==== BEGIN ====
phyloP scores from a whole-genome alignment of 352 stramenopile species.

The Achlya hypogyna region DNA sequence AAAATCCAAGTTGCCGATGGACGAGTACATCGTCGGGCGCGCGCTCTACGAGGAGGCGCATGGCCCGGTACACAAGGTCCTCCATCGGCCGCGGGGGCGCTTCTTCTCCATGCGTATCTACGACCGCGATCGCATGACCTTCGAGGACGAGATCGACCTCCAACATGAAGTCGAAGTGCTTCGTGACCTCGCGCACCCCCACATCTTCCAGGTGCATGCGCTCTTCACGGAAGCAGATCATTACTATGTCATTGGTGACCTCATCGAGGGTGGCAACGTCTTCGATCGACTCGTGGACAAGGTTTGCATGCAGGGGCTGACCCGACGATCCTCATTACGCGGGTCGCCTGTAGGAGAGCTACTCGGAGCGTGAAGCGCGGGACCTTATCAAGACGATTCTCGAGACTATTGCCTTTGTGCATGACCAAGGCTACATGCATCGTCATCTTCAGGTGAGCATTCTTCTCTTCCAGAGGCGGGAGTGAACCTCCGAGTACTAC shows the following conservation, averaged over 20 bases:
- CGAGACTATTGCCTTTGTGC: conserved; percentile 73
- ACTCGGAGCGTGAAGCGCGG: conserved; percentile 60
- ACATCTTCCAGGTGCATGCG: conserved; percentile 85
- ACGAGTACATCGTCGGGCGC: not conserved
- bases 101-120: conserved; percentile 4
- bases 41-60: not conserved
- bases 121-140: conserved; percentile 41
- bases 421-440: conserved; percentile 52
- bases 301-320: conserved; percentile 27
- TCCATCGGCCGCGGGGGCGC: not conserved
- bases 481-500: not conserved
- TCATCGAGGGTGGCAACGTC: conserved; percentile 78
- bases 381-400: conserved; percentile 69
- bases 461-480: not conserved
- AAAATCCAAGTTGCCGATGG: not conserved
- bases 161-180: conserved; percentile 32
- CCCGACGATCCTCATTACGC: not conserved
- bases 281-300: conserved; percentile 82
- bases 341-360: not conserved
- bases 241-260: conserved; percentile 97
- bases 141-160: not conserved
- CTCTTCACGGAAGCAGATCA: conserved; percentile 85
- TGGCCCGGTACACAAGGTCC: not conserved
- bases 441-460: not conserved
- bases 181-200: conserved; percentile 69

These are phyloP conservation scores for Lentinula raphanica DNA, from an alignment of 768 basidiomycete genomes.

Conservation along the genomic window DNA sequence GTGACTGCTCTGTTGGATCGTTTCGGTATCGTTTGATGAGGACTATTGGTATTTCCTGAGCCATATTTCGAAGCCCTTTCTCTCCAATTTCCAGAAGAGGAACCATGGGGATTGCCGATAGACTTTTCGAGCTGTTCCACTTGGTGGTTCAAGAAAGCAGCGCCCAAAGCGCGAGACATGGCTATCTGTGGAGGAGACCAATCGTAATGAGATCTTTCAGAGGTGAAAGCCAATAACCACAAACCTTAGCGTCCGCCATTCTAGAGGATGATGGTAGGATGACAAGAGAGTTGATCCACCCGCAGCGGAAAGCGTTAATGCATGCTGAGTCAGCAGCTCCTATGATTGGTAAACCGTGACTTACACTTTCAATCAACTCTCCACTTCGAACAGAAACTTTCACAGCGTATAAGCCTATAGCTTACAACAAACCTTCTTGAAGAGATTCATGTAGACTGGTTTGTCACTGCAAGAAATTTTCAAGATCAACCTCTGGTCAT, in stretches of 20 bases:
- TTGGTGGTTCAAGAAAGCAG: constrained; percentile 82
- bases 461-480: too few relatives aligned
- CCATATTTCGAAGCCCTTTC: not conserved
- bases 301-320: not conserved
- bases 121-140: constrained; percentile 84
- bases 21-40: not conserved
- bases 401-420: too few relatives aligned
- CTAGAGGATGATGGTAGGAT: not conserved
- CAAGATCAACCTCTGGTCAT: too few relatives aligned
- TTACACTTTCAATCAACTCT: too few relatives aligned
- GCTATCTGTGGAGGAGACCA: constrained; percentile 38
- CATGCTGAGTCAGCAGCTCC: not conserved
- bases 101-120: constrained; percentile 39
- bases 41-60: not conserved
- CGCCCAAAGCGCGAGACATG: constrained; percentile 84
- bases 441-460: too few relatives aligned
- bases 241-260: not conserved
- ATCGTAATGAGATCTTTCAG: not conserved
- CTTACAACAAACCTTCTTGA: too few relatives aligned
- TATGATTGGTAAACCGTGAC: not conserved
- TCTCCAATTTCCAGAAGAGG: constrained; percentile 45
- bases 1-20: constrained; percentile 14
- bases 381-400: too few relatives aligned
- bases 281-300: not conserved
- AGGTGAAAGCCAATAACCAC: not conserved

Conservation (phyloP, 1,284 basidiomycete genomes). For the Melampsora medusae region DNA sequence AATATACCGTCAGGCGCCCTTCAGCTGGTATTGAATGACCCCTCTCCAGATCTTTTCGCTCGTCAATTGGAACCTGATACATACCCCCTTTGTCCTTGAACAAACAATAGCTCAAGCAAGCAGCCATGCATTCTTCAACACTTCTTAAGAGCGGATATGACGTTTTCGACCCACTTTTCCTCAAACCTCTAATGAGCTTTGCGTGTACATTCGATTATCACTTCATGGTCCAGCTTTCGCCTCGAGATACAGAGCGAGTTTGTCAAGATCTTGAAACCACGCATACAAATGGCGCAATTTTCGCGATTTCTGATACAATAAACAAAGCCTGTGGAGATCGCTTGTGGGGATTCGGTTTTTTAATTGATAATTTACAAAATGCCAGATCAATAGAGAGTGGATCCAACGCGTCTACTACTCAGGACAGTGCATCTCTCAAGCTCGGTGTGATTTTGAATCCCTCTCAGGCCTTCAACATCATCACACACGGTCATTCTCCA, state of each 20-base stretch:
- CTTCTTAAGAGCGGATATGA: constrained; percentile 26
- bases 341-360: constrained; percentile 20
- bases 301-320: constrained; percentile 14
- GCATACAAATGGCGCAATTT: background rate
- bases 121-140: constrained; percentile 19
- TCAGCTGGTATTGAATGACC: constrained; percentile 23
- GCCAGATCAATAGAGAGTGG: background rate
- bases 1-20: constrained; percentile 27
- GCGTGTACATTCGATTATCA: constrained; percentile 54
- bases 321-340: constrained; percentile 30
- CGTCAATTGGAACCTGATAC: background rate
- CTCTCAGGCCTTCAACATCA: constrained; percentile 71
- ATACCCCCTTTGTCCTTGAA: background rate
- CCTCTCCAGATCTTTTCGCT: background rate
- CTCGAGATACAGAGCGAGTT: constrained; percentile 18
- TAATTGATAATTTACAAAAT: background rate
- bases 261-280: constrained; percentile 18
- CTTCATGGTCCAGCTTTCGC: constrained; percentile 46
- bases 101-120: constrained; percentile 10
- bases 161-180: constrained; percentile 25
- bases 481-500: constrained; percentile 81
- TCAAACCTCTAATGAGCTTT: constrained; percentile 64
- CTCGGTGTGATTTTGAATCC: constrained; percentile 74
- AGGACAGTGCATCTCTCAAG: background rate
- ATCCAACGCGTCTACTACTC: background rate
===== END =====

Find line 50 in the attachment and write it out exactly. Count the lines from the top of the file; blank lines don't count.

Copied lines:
- TCTCCAATTTCCAGAAGAGG: constrained; percentile 45